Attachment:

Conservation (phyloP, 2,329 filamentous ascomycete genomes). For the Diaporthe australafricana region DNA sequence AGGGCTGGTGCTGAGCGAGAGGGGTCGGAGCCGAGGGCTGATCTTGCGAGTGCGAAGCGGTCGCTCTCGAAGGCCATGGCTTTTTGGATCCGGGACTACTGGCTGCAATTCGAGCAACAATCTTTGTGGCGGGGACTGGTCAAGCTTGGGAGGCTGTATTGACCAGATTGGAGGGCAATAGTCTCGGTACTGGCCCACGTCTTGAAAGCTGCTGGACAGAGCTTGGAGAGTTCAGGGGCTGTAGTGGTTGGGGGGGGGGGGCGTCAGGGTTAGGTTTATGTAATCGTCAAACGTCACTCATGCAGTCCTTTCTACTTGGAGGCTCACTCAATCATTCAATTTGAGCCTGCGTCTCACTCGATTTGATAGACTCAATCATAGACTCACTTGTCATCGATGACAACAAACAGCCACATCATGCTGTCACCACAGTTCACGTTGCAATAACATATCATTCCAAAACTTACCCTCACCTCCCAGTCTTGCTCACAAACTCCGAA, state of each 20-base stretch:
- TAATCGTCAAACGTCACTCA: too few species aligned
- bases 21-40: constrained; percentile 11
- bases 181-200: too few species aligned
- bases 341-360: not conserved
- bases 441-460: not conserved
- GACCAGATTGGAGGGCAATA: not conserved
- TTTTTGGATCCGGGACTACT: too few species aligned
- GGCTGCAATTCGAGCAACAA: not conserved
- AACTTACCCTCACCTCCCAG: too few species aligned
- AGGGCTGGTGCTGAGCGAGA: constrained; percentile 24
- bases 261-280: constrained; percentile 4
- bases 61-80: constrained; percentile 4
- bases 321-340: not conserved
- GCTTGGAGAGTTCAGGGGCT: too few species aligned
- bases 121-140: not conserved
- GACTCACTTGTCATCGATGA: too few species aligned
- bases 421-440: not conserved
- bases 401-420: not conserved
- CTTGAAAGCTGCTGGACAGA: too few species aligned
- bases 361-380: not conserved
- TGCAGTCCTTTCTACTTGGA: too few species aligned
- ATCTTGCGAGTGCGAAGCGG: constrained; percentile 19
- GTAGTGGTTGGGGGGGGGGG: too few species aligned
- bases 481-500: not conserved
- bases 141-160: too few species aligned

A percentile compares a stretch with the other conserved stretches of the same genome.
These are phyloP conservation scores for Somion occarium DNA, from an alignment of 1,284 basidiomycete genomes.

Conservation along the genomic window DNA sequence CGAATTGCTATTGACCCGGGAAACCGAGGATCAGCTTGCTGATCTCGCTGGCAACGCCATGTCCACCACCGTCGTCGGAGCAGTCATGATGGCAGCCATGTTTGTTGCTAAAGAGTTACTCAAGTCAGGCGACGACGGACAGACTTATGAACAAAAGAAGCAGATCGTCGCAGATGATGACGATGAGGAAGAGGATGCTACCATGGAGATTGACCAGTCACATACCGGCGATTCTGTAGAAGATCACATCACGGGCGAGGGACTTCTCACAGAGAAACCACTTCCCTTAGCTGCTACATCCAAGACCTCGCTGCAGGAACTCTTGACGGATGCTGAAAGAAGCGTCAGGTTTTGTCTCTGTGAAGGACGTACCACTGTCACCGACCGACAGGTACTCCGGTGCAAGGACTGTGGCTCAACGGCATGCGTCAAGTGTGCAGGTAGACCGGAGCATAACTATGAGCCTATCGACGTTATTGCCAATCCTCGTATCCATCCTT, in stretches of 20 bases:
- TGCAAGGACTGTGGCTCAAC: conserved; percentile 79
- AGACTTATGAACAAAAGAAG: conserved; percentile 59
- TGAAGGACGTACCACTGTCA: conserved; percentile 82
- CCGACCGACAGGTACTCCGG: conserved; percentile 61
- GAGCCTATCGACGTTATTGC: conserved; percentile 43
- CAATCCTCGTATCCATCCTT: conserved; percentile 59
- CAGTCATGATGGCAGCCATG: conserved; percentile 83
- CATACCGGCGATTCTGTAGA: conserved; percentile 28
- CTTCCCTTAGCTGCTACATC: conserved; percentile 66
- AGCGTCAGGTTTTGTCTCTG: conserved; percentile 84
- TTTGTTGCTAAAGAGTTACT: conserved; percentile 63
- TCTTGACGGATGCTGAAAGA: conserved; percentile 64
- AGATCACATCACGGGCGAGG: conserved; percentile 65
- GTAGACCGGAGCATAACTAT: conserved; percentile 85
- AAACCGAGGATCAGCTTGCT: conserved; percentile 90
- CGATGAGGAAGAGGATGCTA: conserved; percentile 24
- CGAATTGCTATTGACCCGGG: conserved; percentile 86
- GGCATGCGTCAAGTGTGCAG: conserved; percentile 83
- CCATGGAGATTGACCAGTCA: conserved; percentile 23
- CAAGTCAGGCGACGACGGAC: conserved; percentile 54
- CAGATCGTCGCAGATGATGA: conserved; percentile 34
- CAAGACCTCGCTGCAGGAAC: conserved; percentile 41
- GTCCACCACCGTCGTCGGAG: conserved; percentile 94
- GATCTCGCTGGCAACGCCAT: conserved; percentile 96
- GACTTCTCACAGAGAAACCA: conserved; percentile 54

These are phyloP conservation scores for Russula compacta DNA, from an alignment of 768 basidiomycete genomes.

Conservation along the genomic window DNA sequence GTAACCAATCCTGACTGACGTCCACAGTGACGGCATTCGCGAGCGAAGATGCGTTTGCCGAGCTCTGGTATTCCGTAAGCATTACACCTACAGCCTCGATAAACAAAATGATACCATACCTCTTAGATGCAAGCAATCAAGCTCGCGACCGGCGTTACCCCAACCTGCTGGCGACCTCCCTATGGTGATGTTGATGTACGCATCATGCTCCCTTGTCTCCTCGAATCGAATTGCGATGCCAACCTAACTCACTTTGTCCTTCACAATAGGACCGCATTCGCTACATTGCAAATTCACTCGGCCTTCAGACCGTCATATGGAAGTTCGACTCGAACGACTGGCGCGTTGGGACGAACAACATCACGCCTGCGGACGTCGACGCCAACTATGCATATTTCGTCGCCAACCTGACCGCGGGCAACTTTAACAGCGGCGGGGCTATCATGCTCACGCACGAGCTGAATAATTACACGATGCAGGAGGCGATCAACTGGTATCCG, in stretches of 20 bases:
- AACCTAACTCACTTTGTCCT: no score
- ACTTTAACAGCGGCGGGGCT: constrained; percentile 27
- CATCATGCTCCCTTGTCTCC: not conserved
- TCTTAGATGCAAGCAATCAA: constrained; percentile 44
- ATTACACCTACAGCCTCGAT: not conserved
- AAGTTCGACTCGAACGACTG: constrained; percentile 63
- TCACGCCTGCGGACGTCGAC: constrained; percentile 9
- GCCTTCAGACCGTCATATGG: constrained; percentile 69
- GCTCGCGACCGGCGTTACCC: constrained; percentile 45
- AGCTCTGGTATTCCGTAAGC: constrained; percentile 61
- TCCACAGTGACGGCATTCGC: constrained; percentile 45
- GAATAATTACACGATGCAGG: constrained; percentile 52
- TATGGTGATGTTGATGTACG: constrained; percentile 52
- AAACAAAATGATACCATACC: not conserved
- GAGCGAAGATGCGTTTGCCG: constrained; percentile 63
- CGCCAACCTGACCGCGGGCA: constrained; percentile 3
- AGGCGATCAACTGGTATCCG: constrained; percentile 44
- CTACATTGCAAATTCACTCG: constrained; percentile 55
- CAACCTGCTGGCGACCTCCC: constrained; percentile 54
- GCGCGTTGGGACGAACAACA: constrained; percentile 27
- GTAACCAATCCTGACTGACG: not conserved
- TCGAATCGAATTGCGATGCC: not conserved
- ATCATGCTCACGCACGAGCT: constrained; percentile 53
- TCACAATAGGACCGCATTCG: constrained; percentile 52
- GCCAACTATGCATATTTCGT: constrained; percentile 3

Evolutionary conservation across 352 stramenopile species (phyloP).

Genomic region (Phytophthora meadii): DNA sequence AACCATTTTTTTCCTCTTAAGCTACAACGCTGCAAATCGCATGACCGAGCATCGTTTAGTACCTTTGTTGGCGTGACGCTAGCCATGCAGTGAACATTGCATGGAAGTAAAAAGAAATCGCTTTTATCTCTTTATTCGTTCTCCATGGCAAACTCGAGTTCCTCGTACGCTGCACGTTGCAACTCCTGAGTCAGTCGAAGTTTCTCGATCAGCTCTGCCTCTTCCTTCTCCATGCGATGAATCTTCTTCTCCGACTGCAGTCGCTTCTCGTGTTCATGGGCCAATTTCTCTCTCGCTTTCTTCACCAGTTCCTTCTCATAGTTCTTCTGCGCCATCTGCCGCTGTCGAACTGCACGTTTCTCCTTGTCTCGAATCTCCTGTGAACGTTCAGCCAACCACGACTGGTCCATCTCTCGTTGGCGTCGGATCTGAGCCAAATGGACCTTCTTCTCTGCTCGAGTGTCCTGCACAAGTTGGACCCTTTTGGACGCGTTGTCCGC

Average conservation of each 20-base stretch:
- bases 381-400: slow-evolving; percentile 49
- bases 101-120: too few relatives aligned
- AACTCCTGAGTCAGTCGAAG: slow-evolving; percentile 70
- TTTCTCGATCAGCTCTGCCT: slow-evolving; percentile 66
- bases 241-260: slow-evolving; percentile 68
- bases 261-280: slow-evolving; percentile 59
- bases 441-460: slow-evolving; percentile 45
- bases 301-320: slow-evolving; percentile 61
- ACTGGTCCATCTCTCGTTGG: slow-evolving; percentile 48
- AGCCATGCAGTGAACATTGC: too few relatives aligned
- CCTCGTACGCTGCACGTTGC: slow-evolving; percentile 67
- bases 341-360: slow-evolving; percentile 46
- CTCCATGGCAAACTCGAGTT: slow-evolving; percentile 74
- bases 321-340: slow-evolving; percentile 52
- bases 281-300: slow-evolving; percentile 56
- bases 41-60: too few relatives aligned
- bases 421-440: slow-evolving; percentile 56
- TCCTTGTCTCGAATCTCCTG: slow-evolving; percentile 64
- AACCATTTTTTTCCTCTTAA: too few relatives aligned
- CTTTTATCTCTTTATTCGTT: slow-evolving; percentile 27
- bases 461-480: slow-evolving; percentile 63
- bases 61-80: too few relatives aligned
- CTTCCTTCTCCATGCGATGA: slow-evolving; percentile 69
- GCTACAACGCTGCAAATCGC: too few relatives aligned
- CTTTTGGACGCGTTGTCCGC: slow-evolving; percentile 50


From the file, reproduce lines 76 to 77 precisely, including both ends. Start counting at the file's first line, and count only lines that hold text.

- GCGCGTTGGGACGAACAACA: constrained; percentile 27
- GTAACCAATCCTGACTGACG: not conserved